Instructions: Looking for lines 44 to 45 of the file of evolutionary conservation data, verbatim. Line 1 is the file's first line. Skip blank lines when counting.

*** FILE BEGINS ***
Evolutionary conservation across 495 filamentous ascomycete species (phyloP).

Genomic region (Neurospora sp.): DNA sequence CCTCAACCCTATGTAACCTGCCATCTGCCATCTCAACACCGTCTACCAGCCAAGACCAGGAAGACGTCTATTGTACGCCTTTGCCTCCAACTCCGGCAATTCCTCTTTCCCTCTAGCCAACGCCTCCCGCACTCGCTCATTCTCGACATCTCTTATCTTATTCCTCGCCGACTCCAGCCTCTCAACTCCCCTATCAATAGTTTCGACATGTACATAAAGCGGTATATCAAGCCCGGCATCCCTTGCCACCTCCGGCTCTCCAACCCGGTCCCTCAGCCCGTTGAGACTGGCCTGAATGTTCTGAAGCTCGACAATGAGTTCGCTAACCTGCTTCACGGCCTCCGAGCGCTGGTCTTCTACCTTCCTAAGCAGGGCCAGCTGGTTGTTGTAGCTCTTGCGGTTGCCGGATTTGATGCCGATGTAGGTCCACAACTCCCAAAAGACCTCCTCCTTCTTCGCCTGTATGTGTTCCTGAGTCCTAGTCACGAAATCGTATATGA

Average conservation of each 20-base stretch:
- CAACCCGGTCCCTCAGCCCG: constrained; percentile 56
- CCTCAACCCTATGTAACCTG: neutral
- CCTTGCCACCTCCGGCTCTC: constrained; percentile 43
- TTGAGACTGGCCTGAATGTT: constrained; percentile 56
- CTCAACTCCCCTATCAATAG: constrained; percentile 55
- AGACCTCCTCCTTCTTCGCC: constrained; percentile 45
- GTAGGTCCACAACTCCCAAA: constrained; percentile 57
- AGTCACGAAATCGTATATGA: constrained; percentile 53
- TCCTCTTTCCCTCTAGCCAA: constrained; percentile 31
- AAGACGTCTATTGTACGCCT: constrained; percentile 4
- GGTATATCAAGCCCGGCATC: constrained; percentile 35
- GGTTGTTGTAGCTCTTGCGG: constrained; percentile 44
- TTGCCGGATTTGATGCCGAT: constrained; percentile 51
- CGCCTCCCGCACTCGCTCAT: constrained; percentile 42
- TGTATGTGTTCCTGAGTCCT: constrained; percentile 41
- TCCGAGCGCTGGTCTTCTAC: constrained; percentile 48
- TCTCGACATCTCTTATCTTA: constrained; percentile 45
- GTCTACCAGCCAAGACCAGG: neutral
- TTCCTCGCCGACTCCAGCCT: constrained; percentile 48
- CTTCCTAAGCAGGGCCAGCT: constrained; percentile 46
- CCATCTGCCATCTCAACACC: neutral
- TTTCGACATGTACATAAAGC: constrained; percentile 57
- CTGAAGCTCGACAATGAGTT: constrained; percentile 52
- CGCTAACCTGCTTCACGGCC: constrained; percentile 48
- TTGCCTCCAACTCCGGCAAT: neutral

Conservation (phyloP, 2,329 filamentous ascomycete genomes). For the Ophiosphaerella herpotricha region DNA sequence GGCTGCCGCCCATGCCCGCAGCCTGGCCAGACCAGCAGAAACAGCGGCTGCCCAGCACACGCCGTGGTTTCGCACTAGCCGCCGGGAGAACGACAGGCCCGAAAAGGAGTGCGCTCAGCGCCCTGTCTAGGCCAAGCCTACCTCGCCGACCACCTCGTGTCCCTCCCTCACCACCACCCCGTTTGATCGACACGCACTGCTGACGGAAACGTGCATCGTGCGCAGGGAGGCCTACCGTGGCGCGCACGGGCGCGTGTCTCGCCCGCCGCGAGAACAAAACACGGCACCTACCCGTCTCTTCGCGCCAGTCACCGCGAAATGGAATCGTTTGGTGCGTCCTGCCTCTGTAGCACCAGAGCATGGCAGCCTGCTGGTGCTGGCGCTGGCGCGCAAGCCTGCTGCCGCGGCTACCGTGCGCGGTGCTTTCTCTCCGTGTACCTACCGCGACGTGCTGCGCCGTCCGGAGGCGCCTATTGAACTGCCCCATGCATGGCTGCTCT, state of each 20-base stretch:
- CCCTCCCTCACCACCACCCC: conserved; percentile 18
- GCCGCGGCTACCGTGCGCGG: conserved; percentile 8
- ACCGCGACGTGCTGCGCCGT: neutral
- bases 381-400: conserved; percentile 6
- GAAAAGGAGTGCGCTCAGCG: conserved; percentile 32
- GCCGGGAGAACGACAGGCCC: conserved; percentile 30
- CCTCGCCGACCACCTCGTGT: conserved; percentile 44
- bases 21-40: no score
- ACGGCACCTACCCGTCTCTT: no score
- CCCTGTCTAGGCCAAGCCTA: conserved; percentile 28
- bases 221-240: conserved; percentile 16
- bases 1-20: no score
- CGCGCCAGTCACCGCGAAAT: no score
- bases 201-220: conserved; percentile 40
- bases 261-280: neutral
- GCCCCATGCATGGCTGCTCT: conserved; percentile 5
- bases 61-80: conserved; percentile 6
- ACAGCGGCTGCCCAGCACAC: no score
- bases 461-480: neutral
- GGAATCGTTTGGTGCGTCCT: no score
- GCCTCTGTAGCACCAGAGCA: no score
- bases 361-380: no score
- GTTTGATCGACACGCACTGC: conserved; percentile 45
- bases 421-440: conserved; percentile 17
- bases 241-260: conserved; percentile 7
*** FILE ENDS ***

- bases 261-280: neutral
- GCCCCATGCATGGCTGCTCT: conserved; percentile 5